It is that time of year once again, to take stock of what happened in the Je ne sais quoi Woodworking shop during the past 11 months. As usual I will add links to the posts I wrote on all the projects in this annual inventory.
I started off 2016 with small projects to improve the shop and built a few key tools that would come in handy later in the year. This mitre box and saw did not need much rehabilitation, but did suck up a few hours to set up and tune. My good friend Bob Demers guided me through the process of tuning the saw for the mitre box and wrote an epic treatise on the topic. It is as easy as Falling out of a tree, if you know the principles.
After using my new bench for almost a year by January 2016, I made a few small adjustments. So far the bench is working exactly as I hoped and I am using 95% of the design features. Therefore it seems that the bench fits well with my particular way of working.
Upgrades to my split top Roubo bench
I already knew that a reamer and tenon cutter would be needed later in the year so I got stuck into it early on.
This set of trammel points were joined in holy matrimony.
A Swedish side axe head received a handle and sheath.
The most important project of the year actually started in 2015 already and will clearly extend into 2017. It is a table for friends of ours. In January I put pen to paper for the first time in terms of formalising the design that evolved during countless hours of reverie since about mid 2015. I applied some of the basic principles employed by artisans from the pre-industrialisation period in terms of ratios and proportion. The design was otherwise inspired by the work of George Nakashima and Japanese joinery in general. I chose this genre as it compliments the the wild nature of the wood I have in my collection. After nutting out the key proportions of the design on paper, I tested the concept design by building a small prototype. This process led to further tweaks to the design, the most drastic of which was a redesign of one of the two legs. I came up with a so called Windsor Leg design.
You can read the series of posts on this project here.
A saw vise has been on the list of things to buy for a few years by early January 2016. In the process of discussing options with Mark Harrell of Bad Axe Tool Works he advised me to build my own rather than look for a vintage model. He also pointed me towards a design by Jason Thigpen, which became the inspiration for my version.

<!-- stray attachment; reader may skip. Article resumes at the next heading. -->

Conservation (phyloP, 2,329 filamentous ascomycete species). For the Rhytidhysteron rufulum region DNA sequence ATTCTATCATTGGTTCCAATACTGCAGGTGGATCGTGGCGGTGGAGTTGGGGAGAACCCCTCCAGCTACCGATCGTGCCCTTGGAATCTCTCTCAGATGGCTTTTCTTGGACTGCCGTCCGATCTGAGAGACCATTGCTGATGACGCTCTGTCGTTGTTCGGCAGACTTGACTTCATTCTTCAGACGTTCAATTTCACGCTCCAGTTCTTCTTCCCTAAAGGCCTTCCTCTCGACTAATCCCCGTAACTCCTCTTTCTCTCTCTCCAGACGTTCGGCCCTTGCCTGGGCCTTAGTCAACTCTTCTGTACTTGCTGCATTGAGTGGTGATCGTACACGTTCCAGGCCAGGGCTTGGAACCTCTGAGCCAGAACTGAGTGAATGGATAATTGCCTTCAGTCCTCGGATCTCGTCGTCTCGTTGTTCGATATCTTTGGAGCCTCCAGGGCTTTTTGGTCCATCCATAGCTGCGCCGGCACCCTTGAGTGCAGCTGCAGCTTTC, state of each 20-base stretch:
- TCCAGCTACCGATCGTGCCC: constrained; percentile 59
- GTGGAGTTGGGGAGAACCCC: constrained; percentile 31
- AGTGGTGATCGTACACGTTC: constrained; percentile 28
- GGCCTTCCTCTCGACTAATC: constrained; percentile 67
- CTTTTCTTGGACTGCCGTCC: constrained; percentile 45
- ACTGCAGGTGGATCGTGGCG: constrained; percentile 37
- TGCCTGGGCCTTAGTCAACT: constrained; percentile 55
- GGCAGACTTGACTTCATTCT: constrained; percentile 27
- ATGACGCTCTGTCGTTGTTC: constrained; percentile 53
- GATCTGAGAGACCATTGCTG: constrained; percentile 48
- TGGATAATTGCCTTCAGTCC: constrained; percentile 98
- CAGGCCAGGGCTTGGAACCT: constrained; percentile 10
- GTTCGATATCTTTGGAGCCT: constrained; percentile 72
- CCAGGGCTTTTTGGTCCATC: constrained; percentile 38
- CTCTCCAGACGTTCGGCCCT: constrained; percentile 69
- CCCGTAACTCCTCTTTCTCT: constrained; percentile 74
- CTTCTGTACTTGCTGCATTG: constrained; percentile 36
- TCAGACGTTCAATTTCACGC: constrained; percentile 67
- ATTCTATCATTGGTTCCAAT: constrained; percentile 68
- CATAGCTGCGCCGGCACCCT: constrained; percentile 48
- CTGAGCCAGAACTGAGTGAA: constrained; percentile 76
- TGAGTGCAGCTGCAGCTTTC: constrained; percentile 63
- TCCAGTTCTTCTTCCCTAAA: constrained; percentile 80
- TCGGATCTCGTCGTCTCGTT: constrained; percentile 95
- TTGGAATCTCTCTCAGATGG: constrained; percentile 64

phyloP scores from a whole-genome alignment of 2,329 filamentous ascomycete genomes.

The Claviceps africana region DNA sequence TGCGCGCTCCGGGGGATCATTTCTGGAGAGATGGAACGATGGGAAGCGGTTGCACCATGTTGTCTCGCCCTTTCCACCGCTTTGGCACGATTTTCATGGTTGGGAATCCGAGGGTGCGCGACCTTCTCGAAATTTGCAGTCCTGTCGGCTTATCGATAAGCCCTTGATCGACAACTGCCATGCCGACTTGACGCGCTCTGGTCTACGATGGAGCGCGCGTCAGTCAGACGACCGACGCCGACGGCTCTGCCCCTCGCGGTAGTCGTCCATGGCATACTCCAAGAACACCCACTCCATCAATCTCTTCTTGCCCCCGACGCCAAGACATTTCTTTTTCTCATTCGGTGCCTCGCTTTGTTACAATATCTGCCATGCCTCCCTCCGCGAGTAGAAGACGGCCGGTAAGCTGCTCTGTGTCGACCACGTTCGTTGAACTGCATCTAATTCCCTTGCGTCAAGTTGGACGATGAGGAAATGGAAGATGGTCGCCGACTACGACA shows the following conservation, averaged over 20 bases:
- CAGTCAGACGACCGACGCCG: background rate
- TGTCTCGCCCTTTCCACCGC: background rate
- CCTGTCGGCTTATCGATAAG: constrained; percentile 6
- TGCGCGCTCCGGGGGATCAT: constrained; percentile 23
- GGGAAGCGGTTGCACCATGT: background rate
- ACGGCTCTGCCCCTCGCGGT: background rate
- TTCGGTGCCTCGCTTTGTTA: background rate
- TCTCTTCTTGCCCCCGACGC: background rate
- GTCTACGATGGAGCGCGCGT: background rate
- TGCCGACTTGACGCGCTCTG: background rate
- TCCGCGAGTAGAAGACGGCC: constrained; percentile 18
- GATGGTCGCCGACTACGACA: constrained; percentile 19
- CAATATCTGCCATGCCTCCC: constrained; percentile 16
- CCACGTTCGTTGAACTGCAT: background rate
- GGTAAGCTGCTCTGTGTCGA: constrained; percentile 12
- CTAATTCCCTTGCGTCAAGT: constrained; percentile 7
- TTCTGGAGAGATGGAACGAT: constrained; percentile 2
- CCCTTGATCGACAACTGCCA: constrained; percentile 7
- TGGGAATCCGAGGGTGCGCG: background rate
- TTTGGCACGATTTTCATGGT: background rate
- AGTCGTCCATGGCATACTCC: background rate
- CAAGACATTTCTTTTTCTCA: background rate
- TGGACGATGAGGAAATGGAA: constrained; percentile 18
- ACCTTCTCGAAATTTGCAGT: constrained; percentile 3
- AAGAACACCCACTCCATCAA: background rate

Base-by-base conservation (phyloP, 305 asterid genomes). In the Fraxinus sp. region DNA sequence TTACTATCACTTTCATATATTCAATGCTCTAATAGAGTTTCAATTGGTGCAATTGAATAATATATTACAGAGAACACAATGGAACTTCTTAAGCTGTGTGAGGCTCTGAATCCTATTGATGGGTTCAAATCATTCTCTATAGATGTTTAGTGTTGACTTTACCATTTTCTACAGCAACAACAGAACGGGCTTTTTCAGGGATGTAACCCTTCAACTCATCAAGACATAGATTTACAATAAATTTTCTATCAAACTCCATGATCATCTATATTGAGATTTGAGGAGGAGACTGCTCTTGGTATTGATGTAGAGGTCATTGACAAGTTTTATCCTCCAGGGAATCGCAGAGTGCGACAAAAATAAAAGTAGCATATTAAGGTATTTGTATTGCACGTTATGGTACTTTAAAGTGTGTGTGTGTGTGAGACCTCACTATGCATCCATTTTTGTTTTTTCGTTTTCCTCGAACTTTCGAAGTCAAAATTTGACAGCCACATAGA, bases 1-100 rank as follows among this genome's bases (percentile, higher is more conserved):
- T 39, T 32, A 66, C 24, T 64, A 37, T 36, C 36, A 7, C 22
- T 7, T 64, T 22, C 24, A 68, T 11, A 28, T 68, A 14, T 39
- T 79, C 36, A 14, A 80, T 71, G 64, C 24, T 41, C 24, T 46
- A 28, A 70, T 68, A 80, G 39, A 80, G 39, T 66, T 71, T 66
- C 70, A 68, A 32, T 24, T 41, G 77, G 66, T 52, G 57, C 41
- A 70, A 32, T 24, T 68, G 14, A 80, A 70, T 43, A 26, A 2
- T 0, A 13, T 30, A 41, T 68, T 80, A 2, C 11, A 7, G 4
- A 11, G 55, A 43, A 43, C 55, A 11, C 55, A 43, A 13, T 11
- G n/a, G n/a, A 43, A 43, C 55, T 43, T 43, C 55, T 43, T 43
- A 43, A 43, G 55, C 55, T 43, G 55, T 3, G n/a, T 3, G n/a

This year I was also very fortunate to be able to work with my father while he visited briefly. We worked on a bed for my daughter.
Aoife’s bed is also based on Japanese design and joinery. The main structure was made out of reclaimed Scots Pine and the headboard from Without (Cape Holly or Ilex mitis). This was the first project where I used dovetail keys to stabilise cracks in a feral board.
I finally got round to building a sector. I made it from scrap Olienhout that has a lot of history behind it.
Olienhout sector from the Groot Marico
In May we spent a week on the island of Kho Samui in Thailand. While there we did a cooking class with a wonderful lady by the name of Ying. She inspired a few unplanned projects.
The other major project of 2016 is the table for the shebeen. I am in the process of using a massive slice of Rose Gum for a table top furnished with a heavy reclaimed Scots Pine undercarriage. A few readers have commented on the robustness of this table. The reason for this is that when the brave warriors of this fair land descend on a humble shebeen, they do not tend to take any prisoners. That is why you hardly ever find any furniture in a hundred meter radius from a shebeen. To survive in such a harsh habitat, a table needs to be overbuilt to the extreme.
A wonderful 2016 addition to the Je ne sais quoi team came in the form of Cape Town based woodworker Frank Bartlett. Frank started writing on a few of his legendary projects and it has been very well received. I want to thank Frank for his contribution and hope to continue working together for many years. Our aim in this regard is to create a a space where woodworkers from Africa can publish posts and hopefully become a hotspot for networking. In short, we want to put African woodworkers on the map.
We might have a new cadre in the form of another talented Capetonian by the name of Werner Schneeberger in the very near future. I am privileged to have seen some of his work already so can attest to the quality. Werner we look forward to your contributions in 2017 brother.
The absolute highlight of 2016 was when Je ne sais quoi Woodworking were chosen as one of the five most nominated hand tool orientated blog sites by the Woodworkers Guild of America. It was a huge honour and I would like to thank all our readers who went through the trouble of nominating and voting for us. It realy helps to know that there are people out there who support JNSQ Woodworking.